Blockchain Still Has Some fight in it; How Blockchain is revolutionizing Public Administration
For too long, many people have confused, Bitcoin and Blockchain as one and the same thing. The blockchain is certainly the technology underpinning Bitcoin, but to dismiss Blockchain technology on the basis of the recent struggles with Bit-coin is to throw the baby away with the bath water. While the arguments have gone on, Blockchain has made a significant leap behind the scenes, going from relative obscurity to mainstream topic in just a few years.
Blockchain has shown itself to have cross-cutting applicability and hundreds of leaders in government have jumped on the wagon to announce varied uses of the technology. Whether it is for payments solutions, supply chain, identity management, securing data sharing, and more, blockchain has shown a significant level of relevance.
Here are three compelling benefits within the public sector especially in the areas of Public Administration.
Bureaucracy has been the bane of government services for ages by way of highlighting this lack in Government services, Sasha Ivanov, Founder, and CEO of the Vostok and Waves Blockchain platforms states:
“What public administration lacks at the moment is a more convenient User Experience (UX) to work with the data, what could improve the UX is the introduction of a certain layer, a trusted common environment that will anonymize and store the data transparently and unalterably”.
This introduction is what Blockchain has aimed to do for the Public administration sector and the most glaring adoption as yet is the blockchain programs held by the USA’s GSA.
The USA launched its Federal Blockchain program for federal agencies and businesses and hosted its first US Federal Blockchain Forum in July 2017 and the GSA currently has a repository of over 200 use cases.
“Distributed systems could indeed help create such a trusted environment, improve our work with Big Data and even serve as a glue bringing all emerging technologies together including Artificial Intelligence and Internet of Things”, explains Ivanov. “Every time when you deal with any technology, it is always the sum of some others”.
Enhancing Trust Among Government and Citizens
Only 18 percent of Americans say they can trust the government to do what is right most of the time, this data was revealed by a study conducted by The Pew Research Center. This is both sad and true and the reasons for this distrust are numerous and varied… admittedly beyond Blockchains ability to reverse totally.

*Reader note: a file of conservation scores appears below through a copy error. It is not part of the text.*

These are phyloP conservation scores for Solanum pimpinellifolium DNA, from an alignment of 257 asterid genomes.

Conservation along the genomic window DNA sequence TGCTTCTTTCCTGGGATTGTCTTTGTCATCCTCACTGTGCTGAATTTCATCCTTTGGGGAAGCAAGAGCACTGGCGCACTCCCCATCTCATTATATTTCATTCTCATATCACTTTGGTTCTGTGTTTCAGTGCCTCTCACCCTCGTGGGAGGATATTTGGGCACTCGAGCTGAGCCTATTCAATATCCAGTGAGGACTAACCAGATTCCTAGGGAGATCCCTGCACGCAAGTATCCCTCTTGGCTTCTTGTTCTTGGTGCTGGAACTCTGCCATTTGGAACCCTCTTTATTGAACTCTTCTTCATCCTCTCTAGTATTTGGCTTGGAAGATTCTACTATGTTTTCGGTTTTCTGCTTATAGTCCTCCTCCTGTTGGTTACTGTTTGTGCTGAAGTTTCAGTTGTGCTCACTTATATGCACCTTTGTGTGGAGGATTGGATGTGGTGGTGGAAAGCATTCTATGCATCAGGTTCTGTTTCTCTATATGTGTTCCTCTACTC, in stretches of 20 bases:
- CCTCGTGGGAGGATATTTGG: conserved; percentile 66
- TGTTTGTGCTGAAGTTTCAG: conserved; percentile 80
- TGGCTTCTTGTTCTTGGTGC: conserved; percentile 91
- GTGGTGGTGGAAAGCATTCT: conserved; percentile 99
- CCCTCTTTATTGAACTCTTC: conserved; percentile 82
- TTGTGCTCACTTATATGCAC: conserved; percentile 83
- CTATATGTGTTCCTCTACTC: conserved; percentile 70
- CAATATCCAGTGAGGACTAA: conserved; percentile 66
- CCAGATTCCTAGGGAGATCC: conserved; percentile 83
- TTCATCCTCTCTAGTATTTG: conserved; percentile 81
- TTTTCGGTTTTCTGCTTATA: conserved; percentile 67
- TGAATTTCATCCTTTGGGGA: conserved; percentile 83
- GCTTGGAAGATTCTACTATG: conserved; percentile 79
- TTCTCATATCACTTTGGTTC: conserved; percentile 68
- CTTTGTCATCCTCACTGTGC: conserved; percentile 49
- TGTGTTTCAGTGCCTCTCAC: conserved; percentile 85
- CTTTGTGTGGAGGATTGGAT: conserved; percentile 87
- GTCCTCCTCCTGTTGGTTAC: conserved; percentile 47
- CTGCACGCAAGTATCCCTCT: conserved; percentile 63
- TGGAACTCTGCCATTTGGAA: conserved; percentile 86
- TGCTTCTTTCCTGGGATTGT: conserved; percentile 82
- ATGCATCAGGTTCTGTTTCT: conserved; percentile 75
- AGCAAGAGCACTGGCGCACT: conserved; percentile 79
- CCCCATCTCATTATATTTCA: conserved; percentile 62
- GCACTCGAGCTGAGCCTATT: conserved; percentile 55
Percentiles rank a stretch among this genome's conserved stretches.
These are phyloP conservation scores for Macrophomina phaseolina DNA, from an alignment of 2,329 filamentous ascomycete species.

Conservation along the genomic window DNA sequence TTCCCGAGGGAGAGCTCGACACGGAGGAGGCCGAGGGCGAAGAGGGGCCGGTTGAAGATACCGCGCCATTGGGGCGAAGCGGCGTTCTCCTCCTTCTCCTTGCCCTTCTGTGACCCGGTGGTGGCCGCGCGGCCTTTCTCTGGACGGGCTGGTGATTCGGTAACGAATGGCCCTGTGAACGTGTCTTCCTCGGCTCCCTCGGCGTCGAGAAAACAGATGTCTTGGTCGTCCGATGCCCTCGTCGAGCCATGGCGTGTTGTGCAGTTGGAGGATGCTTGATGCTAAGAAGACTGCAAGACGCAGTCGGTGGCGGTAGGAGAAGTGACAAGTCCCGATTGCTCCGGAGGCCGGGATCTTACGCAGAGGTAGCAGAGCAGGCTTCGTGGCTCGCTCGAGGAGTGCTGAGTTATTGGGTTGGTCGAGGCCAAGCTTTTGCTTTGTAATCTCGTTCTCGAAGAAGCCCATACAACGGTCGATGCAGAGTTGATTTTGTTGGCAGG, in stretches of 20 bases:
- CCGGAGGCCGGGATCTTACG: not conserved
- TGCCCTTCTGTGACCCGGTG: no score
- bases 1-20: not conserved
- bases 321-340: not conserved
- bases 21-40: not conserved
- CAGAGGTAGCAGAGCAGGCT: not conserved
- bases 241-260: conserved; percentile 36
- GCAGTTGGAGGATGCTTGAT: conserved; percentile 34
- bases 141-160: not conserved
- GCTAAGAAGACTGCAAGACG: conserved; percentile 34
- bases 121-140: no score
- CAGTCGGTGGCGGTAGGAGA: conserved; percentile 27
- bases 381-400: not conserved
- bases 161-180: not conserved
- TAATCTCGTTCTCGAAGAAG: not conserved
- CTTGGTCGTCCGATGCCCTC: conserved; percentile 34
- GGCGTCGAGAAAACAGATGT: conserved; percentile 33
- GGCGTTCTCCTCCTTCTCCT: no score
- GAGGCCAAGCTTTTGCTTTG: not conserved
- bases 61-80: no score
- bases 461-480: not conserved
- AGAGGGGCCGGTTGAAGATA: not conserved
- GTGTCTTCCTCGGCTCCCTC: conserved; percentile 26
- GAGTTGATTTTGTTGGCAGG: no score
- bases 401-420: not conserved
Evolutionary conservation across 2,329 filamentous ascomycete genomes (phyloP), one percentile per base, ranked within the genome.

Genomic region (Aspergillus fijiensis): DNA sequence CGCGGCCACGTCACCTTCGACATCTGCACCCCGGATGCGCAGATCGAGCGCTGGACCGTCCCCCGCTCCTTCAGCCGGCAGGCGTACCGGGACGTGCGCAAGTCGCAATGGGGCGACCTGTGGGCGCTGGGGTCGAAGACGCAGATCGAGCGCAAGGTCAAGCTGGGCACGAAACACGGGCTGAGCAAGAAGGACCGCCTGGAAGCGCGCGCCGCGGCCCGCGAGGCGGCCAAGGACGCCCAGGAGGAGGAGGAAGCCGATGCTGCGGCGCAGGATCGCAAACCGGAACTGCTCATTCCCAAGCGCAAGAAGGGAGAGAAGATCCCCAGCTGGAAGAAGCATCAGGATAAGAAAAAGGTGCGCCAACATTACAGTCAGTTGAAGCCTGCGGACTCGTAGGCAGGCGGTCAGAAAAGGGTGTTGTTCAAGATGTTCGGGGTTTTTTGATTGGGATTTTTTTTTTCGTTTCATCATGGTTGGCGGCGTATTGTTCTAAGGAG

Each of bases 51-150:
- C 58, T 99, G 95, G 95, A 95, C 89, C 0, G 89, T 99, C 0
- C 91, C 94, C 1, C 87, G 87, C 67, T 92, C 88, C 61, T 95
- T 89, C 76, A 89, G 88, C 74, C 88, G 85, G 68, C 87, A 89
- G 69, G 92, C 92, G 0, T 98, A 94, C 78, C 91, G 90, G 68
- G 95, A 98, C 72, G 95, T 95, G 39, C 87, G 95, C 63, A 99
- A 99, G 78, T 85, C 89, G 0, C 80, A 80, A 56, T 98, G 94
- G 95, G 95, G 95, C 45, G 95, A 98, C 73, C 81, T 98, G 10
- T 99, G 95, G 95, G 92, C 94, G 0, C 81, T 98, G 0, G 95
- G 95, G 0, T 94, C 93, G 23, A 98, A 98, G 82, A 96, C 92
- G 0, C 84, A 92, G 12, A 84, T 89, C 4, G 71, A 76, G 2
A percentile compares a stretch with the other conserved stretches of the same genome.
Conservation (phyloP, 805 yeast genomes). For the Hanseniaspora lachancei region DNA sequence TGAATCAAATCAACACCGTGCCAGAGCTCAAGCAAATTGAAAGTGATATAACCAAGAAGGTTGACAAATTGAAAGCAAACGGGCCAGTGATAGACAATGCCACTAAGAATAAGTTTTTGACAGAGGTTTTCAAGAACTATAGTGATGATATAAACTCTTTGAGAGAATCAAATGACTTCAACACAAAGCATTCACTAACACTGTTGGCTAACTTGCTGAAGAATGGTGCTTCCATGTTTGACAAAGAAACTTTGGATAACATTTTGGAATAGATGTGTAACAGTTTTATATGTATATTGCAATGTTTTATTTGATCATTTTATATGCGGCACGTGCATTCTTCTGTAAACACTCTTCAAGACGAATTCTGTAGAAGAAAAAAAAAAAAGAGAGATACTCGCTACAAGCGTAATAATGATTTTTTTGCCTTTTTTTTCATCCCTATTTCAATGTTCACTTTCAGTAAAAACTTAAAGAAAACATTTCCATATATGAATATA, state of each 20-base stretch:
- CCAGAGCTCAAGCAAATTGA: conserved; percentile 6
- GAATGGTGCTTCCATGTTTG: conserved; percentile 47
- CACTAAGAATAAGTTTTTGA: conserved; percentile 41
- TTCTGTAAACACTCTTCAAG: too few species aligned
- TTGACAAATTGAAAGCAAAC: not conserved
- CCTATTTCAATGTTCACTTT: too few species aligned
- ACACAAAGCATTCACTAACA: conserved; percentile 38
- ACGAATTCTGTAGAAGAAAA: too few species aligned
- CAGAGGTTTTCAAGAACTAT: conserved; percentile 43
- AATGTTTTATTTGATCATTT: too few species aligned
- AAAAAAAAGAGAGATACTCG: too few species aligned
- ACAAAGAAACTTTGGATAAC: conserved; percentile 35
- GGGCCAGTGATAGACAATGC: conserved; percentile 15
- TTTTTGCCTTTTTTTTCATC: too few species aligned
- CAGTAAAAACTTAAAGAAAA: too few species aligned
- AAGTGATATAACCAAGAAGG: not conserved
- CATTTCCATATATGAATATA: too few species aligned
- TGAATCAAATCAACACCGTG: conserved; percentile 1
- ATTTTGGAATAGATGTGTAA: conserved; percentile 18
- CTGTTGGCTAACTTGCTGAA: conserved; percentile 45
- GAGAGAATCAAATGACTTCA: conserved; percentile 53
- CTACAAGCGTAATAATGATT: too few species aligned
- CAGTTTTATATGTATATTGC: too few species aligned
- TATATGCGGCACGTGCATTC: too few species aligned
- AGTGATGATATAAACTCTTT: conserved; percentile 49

However, one of the main reasons that blockchain technology is so attractive is its transparency through decentralization, which allows for participating parties to see and verify data; in this case; Citizens. What this means is that in a properly Blockchain integrated system for citizen services, Citizens could have the ability for independent verification of governmental claims.
The governments of Sweden, Estonia, and Georgia are already experimenting with blockchain-based land registries, enabling multiple parties to securely hold copies of the registry. in a nutshell, governments and Citizens could have shared access to vital data and hence, increase trust exponentially. The dynamics of how this works still appears unclear to some people.
Ivanov attempts to explain further; “Unlike scattered centralized systems, a single ledger powered by blockchain can refine the tendering or any other process where financial tracking needs to be as transparent as possible. The adoption of blockchain will help to track how funds are being spent and ensure the expenses are made as was intended and within the permitted time.”
Whether Governments find this desirable to apply across the board is a matter for further debate, but as to its value to enhance trust, we have no doubt.